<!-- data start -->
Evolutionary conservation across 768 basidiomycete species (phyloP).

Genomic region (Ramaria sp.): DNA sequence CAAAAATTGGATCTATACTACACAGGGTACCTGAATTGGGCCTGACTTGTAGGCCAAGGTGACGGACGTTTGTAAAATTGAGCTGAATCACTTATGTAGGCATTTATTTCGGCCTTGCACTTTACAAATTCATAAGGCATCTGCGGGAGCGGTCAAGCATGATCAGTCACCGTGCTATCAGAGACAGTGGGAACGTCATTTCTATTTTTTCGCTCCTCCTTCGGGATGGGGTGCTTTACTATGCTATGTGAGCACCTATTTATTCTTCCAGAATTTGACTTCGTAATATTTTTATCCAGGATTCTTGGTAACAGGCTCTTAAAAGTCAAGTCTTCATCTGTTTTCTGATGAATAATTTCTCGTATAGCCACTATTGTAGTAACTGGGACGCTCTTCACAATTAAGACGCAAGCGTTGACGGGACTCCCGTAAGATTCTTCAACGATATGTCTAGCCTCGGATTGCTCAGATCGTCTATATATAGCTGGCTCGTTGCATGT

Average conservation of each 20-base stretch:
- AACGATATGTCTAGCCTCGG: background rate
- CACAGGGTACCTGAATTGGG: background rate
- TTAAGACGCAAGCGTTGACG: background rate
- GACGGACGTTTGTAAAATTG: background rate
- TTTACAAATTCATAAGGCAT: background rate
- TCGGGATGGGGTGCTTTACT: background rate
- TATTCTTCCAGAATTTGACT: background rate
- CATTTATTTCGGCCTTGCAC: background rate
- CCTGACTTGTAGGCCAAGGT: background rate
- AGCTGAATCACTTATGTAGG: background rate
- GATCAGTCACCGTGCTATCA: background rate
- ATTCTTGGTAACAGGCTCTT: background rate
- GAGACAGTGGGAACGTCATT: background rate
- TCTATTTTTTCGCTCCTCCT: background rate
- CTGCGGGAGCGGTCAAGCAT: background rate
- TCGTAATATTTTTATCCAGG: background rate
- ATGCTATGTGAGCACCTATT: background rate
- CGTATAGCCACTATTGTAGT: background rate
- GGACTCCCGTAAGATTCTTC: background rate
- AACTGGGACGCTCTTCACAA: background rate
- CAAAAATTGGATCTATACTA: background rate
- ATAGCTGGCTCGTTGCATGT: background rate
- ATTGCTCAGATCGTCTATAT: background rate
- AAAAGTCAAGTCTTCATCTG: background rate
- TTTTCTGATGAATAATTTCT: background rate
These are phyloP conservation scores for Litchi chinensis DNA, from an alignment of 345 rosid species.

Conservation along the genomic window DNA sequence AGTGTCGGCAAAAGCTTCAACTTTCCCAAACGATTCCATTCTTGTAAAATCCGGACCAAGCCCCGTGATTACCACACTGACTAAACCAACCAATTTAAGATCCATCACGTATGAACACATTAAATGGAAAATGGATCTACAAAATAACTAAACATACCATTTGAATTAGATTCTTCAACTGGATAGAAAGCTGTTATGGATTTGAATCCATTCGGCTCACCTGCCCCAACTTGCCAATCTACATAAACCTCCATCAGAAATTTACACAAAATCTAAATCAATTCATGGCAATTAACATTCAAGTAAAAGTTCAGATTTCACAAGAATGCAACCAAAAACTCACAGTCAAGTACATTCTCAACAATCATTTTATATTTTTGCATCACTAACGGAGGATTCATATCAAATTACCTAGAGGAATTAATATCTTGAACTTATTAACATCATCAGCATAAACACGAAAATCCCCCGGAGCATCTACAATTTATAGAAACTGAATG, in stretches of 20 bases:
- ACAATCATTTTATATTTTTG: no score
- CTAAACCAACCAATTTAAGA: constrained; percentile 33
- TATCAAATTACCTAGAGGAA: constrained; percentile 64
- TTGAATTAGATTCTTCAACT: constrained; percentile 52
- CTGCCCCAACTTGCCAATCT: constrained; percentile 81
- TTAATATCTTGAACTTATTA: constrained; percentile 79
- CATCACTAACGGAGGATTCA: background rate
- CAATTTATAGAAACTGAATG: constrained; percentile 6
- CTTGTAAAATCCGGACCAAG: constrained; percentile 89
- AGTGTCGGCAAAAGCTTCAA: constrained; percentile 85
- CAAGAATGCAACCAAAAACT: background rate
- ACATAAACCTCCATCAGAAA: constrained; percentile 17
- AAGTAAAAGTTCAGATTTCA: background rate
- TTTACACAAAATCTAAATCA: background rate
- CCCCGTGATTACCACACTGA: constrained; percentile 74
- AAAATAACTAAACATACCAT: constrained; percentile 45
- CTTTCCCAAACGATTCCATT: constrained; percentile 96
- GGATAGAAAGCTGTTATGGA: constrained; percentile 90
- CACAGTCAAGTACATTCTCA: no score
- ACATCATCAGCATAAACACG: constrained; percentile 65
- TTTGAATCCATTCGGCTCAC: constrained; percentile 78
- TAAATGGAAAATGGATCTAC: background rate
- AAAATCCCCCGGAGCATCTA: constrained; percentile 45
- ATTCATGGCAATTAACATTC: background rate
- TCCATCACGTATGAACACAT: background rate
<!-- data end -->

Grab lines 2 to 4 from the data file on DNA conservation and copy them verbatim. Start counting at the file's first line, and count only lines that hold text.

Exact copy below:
Genomic region (Ramaria sp.): DNA sequence CAAAAATTGGATCTATACTACACAGGGTACCTGAATTGGGCCTGACTTGTAGGCCAAGGTGACGGACGTTTGTAAAATTGAGCTGAATCACTTATGTAGGCATTTATTTCGGCCTTGCACTTTACAAATTCATAAGGCATCTGCGGGAGCGGTCAAGCATGATCAGTCACCGTGCTATCAGAGACAGTGGGAACGTCATTTCTATTTTTTCGCTCCTCCTTCGGGATGGGGTGCTTTACTATGCTATGTGAGCACCTATTTATTCTTCCAGAATTTGACTTCGTAATATTTTTATCCAGGATTCTTGGTAACAGGCTCTTAAAAGTCAAGTCTTCATCTGTTTTCTGATGAATAATTTCTCGTATAGCCACTATTGTAGTAACTGGGACGCTCTTCACAATTAAGACGCAAGCGTTGACGGGACTCCCGTAAGATTCTTCAACGATATGTCTAGCCTCGGATTGCTCAGATCGTCTATATATAGCTGGCTCGTTGCATGT

Average conservation of each 20-base stretch:
- AACGATATGTCTAGCCTCGG: background rate